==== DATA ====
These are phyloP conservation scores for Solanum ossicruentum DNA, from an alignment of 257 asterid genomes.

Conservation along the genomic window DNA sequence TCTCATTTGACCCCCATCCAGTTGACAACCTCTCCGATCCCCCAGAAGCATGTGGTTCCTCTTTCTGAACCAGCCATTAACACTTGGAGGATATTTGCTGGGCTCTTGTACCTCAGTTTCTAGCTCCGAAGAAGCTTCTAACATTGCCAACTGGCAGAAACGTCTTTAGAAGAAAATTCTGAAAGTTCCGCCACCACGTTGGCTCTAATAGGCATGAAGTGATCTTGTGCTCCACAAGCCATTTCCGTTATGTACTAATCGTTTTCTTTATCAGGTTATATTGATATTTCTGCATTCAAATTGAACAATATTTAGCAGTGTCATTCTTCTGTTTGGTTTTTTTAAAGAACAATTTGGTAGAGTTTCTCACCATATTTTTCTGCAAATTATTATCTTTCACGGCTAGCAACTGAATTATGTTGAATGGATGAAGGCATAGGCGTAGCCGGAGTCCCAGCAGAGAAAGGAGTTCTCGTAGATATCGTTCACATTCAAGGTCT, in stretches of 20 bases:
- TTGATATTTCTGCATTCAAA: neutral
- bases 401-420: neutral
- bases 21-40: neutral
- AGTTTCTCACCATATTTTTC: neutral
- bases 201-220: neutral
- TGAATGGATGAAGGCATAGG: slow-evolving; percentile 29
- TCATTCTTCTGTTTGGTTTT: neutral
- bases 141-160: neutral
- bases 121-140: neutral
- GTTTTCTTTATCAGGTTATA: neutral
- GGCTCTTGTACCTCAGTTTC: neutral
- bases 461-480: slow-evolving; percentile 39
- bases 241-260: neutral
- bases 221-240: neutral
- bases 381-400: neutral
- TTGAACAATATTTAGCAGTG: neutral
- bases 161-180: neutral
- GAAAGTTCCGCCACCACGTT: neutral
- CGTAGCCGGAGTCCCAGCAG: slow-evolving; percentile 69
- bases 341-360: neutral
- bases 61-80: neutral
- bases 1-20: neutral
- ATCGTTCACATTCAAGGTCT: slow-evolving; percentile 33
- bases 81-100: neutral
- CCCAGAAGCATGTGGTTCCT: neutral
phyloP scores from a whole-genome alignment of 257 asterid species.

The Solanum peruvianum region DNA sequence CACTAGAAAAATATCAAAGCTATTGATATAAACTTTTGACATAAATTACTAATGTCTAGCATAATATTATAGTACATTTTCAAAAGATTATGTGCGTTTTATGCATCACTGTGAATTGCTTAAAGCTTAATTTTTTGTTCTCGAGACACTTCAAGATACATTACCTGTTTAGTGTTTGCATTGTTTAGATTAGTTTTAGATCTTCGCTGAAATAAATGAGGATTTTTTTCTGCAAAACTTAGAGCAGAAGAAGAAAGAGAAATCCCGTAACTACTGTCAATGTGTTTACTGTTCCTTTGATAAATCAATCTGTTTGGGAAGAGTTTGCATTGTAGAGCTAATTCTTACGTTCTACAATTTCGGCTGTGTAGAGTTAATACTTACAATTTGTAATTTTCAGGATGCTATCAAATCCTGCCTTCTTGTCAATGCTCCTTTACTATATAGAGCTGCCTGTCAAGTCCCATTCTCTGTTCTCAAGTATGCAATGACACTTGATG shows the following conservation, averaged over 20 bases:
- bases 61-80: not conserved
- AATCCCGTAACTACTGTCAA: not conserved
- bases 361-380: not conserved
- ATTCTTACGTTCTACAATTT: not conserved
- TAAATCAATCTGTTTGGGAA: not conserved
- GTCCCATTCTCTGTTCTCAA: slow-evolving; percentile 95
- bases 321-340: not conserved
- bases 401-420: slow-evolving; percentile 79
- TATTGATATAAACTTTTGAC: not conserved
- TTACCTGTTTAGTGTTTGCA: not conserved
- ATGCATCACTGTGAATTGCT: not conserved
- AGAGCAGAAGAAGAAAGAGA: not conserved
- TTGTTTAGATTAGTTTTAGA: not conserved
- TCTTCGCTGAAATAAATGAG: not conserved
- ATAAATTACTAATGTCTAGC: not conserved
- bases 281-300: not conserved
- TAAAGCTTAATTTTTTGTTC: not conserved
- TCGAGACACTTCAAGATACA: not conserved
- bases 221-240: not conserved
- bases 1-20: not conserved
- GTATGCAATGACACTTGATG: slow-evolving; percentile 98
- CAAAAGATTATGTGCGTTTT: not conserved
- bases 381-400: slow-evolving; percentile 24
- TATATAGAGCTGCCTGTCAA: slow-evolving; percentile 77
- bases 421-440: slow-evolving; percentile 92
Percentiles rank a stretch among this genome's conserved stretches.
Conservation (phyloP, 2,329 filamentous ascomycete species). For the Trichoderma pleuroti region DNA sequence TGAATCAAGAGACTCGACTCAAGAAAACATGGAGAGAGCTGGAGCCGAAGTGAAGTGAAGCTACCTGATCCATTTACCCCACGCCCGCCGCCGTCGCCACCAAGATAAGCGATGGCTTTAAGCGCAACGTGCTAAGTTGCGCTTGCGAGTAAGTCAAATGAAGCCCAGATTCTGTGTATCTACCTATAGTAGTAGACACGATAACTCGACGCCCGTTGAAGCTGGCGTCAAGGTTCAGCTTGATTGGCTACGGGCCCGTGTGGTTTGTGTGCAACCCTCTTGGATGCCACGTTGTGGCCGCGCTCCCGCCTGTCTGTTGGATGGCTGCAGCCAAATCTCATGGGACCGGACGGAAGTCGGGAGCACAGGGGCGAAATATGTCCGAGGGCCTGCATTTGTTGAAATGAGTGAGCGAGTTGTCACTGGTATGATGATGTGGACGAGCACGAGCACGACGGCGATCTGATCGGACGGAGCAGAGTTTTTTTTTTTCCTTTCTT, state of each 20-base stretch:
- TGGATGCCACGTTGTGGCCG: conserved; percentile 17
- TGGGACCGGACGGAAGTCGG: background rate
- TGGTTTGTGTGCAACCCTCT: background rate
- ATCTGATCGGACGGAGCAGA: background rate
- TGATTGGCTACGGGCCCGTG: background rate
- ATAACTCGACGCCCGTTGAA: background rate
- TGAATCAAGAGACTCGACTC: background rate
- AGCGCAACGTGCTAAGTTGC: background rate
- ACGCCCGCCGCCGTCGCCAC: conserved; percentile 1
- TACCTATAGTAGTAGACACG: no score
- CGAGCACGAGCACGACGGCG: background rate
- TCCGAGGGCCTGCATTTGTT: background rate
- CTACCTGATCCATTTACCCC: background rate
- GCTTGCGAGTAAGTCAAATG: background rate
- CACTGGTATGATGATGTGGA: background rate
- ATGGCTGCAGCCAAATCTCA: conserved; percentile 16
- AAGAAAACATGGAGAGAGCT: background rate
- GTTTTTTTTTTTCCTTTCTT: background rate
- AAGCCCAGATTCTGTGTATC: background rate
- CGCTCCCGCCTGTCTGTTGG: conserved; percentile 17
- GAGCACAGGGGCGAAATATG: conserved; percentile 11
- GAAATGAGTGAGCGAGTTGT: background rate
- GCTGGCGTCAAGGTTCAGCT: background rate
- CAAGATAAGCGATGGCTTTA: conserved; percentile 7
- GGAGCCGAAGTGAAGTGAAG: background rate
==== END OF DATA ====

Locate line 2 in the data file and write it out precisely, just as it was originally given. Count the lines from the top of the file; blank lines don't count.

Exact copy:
Conservation along the genomic window DNA sequence TCTCATTTGACCCCCATCCAGTTGACAACCTCTCCGATCCCCCAGAAGCATGTGGTTCCTCTTTCTGAACCAGCCATTAACACTTGGAGGATATTTGCTGGGCTCTTGTACCTCAGTTTCTAGCTCCGAAGAAGCTTCTAACATTGCCAACTGGCAGAAACGTCTTTAGAAGAAAATTCTGAAAGTTCCGCCACCACGTTGGCTCTAATAGGCATGAAGTGATCTTGTGCTCCACAAGCCATTTCCGTTATGTACTAATCGTTTTCTTTATCAGGTTATATTGATATTTCTGCATTCAAATTGAACAATATTTAGCAGTGTCATTCTTCTGTTTGGTTTTTTTAAAGAACAATTTGGTAGAGTTTCTCACCATATTTTTCTGCAAATTATTATCTTTCACGGCTAGCAACTGAATTATGTTGAATGGATGAAGGCATAGGCGTAGCCGGAGTCCCAGCAGAGAAAGGAGTTCTCGTAGATATCGTTCACATTCAAGGTCT, in stretches of 20 bases: